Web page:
One of the earliest challenges in the criminal case against a man accused of snooping into thousands of driver's license records has been finding legal officials left unscathed by the breach.

A hearing on the matter ended before it began in a St. Paul courtroom Wednesday when a judge recused himself because his wife was among those whose records were allegedly accessed by John Hunt, a former employee at the Department of Natural Resources who the agency said made more than 19,000 queries over about four years. Local prosecutors were already forced to forward the case to the Duluth city attorney's office because so many local officials, including the St. Paul city attorney herself, were listed as breach victims.

An investigation last year found that more than 90 percent of Hunt's queries were about women. It said his lookups included judges, "others in the criminal justice field," public employees, politicians, journalists, local celebrities and professional athletes. Hunt was a manager at the DNR whose duties included overseeing training on how to handle private information before he was terminated in January.

He faces a number of misdemeanor and gross misdemeanor charges, including unauthorized use of the database, misconduct of a public employee, unauthorized computer access and criminal use of encryption — the charges said he kept 172 of the driver's license images on an encrypted file on his computer.

An audit in February found common misuse of the state's Driver and Vehicle Services (DVS) database, which contains photographs, addresses and driving records on nearly every licensed Minnesotan. But the Hunt case was so massive, and touched so many public figures, that it spawned legislation to increase transparency around data breaches and a massive class-action lawsuit winding through the courts.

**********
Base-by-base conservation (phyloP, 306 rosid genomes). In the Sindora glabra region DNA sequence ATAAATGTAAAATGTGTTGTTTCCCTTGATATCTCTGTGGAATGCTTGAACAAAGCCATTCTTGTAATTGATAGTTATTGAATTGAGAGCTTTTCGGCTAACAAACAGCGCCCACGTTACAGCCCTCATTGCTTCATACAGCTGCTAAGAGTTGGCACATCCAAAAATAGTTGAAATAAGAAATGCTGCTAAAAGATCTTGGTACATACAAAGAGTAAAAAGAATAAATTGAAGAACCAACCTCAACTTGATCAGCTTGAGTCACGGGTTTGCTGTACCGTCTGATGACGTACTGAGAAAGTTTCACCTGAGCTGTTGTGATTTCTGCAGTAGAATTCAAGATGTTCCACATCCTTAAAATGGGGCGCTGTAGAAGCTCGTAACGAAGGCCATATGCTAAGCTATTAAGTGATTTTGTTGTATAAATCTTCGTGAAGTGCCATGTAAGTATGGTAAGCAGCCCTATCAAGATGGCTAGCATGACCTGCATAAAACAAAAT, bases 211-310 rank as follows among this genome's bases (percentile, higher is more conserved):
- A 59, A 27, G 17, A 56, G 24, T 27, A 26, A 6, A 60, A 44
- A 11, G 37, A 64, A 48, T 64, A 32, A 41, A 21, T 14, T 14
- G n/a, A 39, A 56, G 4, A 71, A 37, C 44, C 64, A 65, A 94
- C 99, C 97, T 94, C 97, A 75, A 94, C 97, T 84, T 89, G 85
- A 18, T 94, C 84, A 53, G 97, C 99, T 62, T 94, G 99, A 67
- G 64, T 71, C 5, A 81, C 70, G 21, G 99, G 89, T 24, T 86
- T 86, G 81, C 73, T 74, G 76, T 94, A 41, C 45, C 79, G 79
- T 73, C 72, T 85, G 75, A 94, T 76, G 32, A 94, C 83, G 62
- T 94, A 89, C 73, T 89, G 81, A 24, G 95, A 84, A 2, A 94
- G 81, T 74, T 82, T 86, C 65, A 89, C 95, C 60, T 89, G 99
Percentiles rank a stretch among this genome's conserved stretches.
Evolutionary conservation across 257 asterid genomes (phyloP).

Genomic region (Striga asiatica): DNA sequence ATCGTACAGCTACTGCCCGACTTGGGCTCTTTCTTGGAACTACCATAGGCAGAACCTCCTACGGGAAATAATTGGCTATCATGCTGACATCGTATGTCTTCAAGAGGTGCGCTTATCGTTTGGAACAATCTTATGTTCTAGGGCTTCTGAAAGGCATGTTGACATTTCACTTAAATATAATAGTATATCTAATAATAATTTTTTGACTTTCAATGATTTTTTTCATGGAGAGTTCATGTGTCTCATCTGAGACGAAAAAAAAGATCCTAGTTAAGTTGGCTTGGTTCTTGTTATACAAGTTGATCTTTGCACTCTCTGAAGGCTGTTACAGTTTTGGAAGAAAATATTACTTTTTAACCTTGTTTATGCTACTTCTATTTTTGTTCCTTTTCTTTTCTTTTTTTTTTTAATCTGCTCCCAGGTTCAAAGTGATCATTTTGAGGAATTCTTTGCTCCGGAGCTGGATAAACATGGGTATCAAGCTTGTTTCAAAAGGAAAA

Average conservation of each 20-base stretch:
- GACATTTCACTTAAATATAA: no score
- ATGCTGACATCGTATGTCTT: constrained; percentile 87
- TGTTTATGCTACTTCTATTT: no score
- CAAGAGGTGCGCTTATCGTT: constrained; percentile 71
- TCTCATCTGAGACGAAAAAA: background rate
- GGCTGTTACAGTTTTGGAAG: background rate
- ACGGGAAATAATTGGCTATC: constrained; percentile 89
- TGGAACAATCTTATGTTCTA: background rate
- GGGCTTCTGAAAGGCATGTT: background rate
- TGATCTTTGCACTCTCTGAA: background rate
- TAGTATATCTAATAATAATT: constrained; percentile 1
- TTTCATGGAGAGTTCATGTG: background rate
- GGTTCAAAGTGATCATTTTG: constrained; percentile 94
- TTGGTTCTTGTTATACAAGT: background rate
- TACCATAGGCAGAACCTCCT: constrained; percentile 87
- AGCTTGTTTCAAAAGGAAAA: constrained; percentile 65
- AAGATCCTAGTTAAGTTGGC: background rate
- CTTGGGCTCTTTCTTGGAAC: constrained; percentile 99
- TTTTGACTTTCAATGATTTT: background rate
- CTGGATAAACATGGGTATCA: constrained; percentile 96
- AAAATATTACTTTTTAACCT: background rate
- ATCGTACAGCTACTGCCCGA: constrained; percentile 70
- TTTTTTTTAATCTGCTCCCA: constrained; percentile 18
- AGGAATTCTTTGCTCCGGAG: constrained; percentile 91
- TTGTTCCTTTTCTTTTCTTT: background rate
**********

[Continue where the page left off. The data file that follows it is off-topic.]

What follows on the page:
"My spouse is a potential witness in this case," Ramsey County District Judge Gregg Johnson said in recusing himself Wednesday, after a huddle with the attorneys in the case. Johnson is married to Susan Haigh, chair of the Metropolitan Council, according to Haigh's online biography. Haigh confirmed Wednesday that she received one of the data-breach letters.

Hunt's attorney, Fred Bruno, said after the hearing that Johnson's wife was among the names on a list of people allegedly looked up.

Bruno has filed a motion to dismiss the complaint, arguing, among other things, that it does not show the lookups were without a legitimate purpose. He declined to comment further on the charges Wednesday.

Hunt, who wore a sport coat and stood silently during Wednesday's hearing, is also a defendant in six lawsuits filed by several of the 5,000 people who received data breach letters. Five of them are seeking class-action status and have been consolidated.

There is no evidence that Hunt sold or disclosed the data, but DVS information is protected by state and federal law against unauthorized use.

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